DAN USA Ascent Rate Study (Abstract only – work in progress)

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DAN USA Ascent Rate Study (Abstract only – work in progress)

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Title: DAN USA Ascent Rate Study (Abstract only – work in progress)
Author: Vote, DAP; Vann, RD
Abstract: Introduction: The practice of safe decompression in recreational divers has not been thoroughly studied. Among the important variables are ascent rate, decompression or safety stops, and oxygen breathing underwater to eliminate nitrogen. The purpose of this study was to assess the rate of ascent, independent of other variables. The incidences of decompression illness (DCI) and venous gas embolism (VGE) were compared for ascent rates of 10 fpm (feet of sea water per minute) and 60 fpm after resting no-decompression dives to 100 fsw in a dry recompression chamber. Methods: For the study to provide useful information, some subjects must develop DCI, but the risk of injury must be acceptably small and the injuries easily reversible. For the purposes of the study, we classified DCI as mild, moderate, or serious according to the following definitions: mild: limb pain, localised abnormal sensation; moderate: sensory deficit, weakness; serious: paralysis, difficulty breathing, cerebral dysfunction. The experimental design was based on acceptance and rejection rules; a dive time would be accepted if there were only ‘a few’ mild DCI incidents but rejected if there were ‘too many’ mild DCI incidents or a single moderate DCI incident. When a dive time was accepted, three minutes were added to that time. The acceptance and rejection rules were approved by the Institutional Review Board of Duke Medical Center. Acceptance rules were based on a 95% upper binomial confidence limit that the incidence of mild DCI is not greater than 15%. This equates to: no mild incidents in 23 trials; one mild incident in 35 trials; two mild incidents in 46 trials; three mild incidents in 56 trials. Rejection rules were based on a 95% binomial confidence limit that the incidence of mild DCI is not less than 2.5%. This is an arbitrary limit. The purpose of the first rejection rule (below) is to limit exposure to more than mild decompression injury. This equates to: one serious incident; two moderate incidents in 10 trials; three mild incidents in 26 trials; four mild incidents. The depth was chosen at 100 fsw and initial dive bottom time of 15 mins, based on the Canadian Defence (DCIEM) decompression tables. For reference, no-stop limits for other decompression tables are listed in Table 1. Results: The fast ascent rate (60 fpm) arm of the trial was rejected at 24 mins because of a severe spinal cord DCI. There had been only one earlier mild case of DCI at 21 mins. The slow ascent rate (10 fpm) arm of the trial was rejected at 30 mins also because of a severe spinal cord DCI. There had been no earlier cases of DCI in this trial arm. The outcomes from the severe cases were favourable, the first subject being asymptomatic post recompression treatment, the latter having only minor neurological sequelae. Conclusion: The results were inconclusive as to which ascent rate had a lower incidence of DCI. Both subjects developing severe spinal cord DCI were subsequently found to have a patent foramen ovale, one demonstrable at rest and the other with a Valsalva maneouvre. As a result of these events and another in a NASA study, decompression studies at Duke were suspended until 2-D echocardiography became available to evaluate experimental subjects for left ventricular bubbles both after diving and at altitude. All Duke IRB-approved decompression protocols now require recompression of any subject in whom left ventricular bubbles are detected. The study will continue as funding allows with the objective of testing the hypothesis that there is a difference in VGE incidence between the ascent rates of 10 and 60 fpm.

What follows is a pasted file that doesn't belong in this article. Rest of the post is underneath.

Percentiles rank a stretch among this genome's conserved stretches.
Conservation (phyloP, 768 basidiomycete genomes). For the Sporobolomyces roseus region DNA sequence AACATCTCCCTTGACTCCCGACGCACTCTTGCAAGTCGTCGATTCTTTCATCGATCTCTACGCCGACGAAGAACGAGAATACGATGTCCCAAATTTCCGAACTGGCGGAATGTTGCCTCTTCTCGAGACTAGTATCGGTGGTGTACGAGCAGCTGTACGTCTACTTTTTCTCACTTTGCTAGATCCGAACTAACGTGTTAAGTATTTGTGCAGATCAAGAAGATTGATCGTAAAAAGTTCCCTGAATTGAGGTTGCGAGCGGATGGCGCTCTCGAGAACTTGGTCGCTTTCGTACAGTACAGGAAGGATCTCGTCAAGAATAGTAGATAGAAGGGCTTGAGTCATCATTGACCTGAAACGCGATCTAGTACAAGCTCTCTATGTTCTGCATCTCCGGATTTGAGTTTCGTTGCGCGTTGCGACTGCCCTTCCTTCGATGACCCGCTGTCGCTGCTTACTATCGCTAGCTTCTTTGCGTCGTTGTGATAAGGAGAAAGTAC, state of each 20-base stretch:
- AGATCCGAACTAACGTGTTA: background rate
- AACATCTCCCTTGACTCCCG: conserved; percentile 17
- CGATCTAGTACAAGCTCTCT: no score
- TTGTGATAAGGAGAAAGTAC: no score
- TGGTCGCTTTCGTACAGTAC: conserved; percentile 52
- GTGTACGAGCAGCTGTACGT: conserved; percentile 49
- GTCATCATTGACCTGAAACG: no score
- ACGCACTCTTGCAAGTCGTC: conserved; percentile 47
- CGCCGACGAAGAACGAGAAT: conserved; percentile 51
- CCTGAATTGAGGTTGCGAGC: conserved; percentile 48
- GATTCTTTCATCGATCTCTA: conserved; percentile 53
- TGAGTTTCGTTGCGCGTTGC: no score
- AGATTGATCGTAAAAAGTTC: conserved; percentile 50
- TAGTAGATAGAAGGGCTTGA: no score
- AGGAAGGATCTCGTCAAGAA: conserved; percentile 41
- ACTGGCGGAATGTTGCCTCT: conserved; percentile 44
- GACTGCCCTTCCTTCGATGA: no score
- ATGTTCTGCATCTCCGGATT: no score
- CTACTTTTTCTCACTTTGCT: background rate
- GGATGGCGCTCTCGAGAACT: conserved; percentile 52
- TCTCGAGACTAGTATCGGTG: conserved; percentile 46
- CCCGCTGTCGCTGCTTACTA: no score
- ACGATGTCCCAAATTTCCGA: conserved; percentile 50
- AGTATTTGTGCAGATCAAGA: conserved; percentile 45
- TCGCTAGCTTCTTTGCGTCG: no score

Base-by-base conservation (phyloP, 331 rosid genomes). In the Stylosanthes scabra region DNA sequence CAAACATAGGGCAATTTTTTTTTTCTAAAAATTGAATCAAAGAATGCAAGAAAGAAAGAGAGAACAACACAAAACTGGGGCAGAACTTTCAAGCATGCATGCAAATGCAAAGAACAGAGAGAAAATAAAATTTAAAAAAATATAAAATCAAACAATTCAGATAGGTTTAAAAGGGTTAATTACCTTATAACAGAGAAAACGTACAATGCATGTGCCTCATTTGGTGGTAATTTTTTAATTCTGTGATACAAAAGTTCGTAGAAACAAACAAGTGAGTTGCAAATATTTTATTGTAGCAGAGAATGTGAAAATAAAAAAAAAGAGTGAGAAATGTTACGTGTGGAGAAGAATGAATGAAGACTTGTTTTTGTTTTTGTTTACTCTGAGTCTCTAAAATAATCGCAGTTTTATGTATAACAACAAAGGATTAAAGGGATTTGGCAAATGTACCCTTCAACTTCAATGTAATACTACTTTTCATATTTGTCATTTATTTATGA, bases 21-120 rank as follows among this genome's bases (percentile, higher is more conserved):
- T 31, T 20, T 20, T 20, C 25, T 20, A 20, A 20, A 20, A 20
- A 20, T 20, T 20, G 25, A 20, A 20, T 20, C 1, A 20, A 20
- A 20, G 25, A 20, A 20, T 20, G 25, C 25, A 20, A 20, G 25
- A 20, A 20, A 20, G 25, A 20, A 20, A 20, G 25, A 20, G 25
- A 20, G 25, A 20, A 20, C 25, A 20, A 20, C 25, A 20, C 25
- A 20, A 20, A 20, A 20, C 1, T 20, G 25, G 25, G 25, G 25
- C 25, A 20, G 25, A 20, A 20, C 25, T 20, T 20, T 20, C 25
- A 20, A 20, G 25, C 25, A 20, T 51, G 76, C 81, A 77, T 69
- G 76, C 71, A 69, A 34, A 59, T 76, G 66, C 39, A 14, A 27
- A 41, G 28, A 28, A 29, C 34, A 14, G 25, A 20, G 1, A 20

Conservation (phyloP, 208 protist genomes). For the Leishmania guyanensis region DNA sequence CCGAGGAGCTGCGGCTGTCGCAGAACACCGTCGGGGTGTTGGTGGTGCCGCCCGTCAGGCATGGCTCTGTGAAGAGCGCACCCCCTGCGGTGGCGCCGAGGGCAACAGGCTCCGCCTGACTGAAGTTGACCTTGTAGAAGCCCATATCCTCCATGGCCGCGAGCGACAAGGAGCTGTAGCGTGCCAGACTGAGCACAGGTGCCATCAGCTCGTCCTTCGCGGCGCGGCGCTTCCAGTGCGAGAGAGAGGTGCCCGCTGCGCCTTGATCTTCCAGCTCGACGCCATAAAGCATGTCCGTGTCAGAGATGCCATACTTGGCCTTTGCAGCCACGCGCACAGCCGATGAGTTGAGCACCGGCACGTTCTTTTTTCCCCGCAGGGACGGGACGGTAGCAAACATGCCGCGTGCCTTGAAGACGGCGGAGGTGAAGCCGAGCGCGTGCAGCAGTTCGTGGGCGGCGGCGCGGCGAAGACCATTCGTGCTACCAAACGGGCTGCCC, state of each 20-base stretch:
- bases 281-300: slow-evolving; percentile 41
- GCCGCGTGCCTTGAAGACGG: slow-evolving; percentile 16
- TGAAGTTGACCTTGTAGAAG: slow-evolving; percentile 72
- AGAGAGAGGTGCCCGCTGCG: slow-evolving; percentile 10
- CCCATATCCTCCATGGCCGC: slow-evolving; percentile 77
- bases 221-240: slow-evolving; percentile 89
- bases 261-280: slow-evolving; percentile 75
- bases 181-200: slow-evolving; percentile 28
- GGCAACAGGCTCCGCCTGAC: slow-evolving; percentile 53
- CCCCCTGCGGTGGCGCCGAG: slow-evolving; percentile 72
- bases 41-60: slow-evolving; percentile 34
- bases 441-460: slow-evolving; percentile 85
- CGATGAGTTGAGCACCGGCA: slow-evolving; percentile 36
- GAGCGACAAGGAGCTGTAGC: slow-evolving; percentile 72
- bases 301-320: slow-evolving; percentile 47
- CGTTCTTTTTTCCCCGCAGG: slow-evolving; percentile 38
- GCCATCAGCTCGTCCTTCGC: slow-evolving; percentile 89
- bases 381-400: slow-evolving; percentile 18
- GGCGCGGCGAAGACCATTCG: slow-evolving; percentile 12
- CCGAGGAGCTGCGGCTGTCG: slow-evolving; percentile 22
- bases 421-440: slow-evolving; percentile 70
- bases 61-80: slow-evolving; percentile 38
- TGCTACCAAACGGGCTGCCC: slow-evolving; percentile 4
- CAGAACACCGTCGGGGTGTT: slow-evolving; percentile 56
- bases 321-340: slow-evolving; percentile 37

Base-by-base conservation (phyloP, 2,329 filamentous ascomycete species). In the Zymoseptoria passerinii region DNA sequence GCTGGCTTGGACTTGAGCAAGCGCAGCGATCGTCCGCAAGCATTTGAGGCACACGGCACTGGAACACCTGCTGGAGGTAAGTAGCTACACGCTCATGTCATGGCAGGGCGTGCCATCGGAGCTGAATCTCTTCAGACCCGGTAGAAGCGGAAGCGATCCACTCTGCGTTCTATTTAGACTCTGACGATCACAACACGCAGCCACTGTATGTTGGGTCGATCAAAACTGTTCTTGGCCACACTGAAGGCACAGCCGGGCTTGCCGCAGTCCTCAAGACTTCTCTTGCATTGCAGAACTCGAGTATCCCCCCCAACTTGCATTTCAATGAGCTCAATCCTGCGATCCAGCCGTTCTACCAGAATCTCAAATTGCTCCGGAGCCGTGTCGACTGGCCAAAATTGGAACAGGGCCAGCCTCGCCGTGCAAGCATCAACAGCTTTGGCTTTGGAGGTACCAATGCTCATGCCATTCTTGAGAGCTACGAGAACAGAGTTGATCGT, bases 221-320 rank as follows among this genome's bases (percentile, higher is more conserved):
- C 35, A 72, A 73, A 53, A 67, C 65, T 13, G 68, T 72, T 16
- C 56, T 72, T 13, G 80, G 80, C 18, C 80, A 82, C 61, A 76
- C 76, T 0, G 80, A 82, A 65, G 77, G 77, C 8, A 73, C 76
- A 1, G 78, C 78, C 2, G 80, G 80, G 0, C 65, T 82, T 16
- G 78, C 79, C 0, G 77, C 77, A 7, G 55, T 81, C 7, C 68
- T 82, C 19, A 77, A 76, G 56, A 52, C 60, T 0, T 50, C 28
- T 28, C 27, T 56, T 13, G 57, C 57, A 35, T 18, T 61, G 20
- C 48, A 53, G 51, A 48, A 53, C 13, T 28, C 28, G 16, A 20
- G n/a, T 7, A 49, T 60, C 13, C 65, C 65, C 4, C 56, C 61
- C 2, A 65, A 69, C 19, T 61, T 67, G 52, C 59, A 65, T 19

Description: Journal of the South Pacific Underwater Medicine Society.
URI: http://archive.rubicon-foundation.org/7760
Date: 2003

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